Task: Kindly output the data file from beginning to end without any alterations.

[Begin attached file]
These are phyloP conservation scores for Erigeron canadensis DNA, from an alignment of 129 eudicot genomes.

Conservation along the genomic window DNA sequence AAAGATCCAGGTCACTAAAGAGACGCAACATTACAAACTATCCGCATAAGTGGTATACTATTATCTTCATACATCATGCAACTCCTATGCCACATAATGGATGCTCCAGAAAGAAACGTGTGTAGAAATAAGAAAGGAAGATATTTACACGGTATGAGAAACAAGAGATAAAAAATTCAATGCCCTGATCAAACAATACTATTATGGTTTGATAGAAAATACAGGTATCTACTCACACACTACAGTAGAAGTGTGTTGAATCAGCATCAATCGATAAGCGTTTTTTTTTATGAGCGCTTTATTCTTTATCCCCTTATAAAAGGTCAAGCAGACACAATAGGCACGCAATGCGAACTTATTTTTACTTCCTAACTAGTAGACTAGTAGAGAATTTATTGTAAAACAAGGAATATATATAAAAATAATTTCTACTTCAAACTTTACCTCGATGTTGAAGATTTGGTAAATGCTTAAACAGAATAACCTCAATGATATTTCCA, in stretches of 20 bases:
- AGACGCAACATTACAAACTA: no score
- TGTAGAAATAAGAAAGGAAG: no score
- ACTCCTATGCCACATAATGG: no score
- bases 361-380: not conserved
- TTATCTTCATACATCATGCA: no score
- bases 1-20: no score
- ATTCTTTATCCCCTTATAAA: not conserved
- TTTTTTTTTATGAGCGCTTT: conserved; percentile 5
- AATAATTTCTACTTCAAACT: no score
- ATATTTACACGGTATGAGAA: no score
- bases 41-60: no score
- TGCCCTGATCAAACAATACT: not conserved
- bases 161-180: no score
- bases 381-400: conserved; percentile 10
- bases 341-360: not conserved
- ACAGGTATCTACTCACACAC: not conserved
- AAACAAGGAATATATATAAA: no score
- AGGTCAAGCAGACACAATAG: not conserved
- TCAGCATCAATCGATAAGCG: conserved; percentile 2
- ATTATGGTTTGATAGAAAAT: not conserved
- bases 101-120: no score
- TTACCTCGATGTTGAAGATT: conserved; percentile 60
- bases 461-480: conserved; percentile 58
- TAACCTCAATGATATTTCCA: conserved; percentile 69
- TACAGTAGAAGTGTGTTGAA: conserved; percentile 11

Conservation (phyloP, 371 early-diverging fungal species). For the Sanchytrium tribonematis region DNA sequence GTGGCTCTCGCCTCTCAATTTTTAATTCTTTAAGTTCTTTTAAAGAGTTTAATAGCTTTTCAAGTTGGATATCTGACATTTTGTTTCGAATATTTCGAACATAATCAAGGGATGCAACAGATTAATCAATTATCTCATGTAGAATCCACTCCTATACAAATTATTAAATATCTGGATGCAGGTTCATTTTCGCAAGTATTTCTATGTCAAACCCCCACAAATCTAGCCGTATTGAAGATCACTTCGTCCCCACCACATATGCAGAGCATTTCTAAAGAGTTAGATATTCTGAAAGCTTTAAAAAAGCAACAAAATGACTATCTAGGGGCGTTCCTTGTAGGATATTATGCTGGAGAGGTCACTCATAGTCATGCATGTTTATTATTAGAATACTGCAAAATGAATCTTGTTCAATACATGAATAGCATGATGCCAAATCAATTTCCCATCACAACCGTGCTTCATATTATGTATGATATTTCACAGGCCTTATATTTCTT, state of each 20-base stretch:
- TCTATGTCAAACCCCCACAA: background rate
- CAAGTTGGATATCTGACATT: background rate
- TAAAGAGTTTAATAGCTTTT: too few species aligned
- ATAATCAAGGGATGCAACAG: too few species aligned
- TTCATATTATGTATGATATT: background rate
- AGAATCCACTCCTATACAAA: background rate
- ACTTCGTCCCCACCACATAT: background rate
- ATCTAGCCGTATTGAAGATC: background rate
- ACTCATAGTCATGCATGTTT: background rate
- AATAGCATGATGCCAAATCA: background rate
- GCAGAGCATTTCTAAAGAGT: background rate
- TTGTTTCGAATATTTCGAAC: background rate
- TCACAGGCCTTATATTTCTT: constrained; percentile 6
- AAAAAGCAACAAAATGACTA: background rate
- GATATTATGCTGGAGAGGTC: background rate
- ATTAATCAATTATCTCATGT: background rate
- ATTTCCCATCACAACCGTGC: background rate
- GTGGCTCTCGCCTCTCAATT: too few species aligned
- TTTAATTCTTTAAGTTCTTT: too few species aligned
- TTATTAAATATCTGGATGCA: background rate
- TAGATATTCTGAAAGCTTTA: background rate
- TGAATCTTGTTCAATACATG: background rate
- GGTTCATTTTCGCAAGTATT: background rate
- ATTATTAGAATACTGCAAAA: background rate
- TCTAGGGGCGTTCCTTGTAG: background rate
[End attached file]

These are phyloP conservation scores for Erigeron canadensis DNA, from an alignment of 129 eudicot genomes.

Conservation along the genomic window DNA sequence AAAGATCCAGGTCACTAAAGAGACGCAACATTACAAACTATCCGCATAAGTGGTATACTATTATCTTCATACATCATGCAACTCCTATGCCACATAATGGATGCTCCAGAAAGAAACGTGTGTAGAAATAAGAAAGGAAGATATTTACACGGTATGAGAAACAAGAGATAAAAAATTCAATGCCCTGATCAAACAATACTATTATGGTTTGATAGAAAATACAGGTATCTACTCACACACTACAGTAGAAGTGTGTTGAATCAGCATCAATCGATAAGCGTTTTTTTTTATGAGCGCTTTATTCTTTATCCCCTTATAAAAGGTCAAGCAGACACAATAGGCACGCAATGCGAACTTATTTTTACTTCCTAACTAGTAGACTAGTAGAGAATTTATTGTAAAACAAGGAATATATATAAAAATAATTTCTACTTCAAACTTTACCTCGATGTTGAAGATTTGGTAAATGCTTAAACAGAATAACCTCAATGATATTTCCA, in stretches of 20 bases:
- AGACGCAACATTACAAACTA: no score
- TGTAGAAATAAGAAAGGAAG: no score
- ACTCCTATGCCACATAATGG: no score
- bases 361-380: not conserved
- TTATCTTCATACATCATGCA: no score
- bases 1-20: no score
- ATTCTTTATCCCCTTATAAA: not conserved
- TTTTTTTTTATGAGCGCTTT: conserved; percentile 5
- AATAATTTCTACTTCAAACT: no score
- ATATTTACACGGTATGAGAA: no score
- bases 41-60: no score
- TGCCCTGATCAAACAATACT: not conserved
- bases 161-180: no score
- bases 381-400: conserved; percentile 10
- bases 341-360: not conserved
- ACAGGTATCTACTCACACAC: not conserved
- AAACAAGGAATATATATAAA: no score
- AGGTCAAGCAGACACAATAG: not conserved
- TCAGCATCAATCGATAAGCG: conserved; percentile 2
- ATTATGGTTTGATAGAAAAT: not conserved
- bases 101-120: no score
- TTACCTCGATGTTGAAGATT: conserved; percentile 60
- bases 461-480: conserved; percentile 58
- TAACCTCAATGATATTTCCA: conserved; percentile 69
- TACAGTAGAAGTGTGTTGAA: conserved; percentile 11

Conservation (phyloP, 371 early-diverging fungal species). For the Sanchytrium tribonematis region DNA sequence GTGGCTCTCGCCTCTCAATTTTTAATTCTTTAAGTTCTTTTAAAGAGTTTAATAGCTTTTCAAGTTGGATATCTGACATTTTGTTTCGAATATTTCGAACATAATCAAGGGATGCAACAGATTAATCAATTATCTCATGTAGAATCCACTCCTATACAAATTATTAAATATCTGGATGCAGGTTCATTTTCGCAAGTATTTCTATGTCAAACCCCCACAAATCTAGCCGTATTGAAGATCACTTCGTCCCCACCACATATGCAGAGCATTTCTAAAGAGTTAGATATTCTGAAAGCTTTAAAAAAGCAACAAAATGACTATCTAGGGGCGTTCCTTGTAGGATATTATGCTGGAGAGGTCACTCATAGTCATGCATGTTTATTATTAGAATACTGCAAAATGAATCTTGTTCAATACATGAATAGCATGATGCCAAATCAATTTCCCATCACAACCGTGCTTCATATTATGTATGATATTTCACAGGCCTTATATTTCTT, state of each 20-base stretch:
- TCTATGTCAAACCCCCACAA: background rate
- CAAGTTGGATATCTGACATT: background rate
- TAAAGAGTTTAATAGCTTTT: too few species aligned
- ATAATCAAGGGATGCAACAG: too few species aligned
- TTCATATTATGTATGATATT: background rate
- AGAATCCACTCCTATACAAA: background rate
- ACTTCGTCCCCACCACATAT: background rate
- ATCTAGCCGTATTGAAGATC: background rate
- ACTCATAGTCATGCATGTTT: background rate
- AATAGCATGATGCCAAATCA: background rate
- GCAGAGCATTTCTAAAGAGT: background rate
- TTGTTTCGAATATTTCGAAC: background rate
- TCACAGGCCTTATATTTCTT: constrained; percentile 6
- AAAAAGCAACAAAATGACTA: background rate
- GATATTATGCTGGAGAGGTC: background rate
- ATTAATCAATTATCTCATGT: background rate
- ATTTCCCATCACAACCGTGC: background rate
- GTGGCTCTCGCCTCTCAATT: too few species aligned
- TTTAATTCTTTAAGTTCTTT: too few species aligned
- TTATTAAATATCTGGATGCA: background rate
- TAGATATTCTGAAAGCTTTA: background rate
- TGAATCTTGTTCAATACATG: background rate
- GGTTCATTTTCGCAAGTATT: background rate
- ATTATTAGAATACTGCAAAA: background rate
- TCTAGGGGCGTTCCTTGTAG: background rate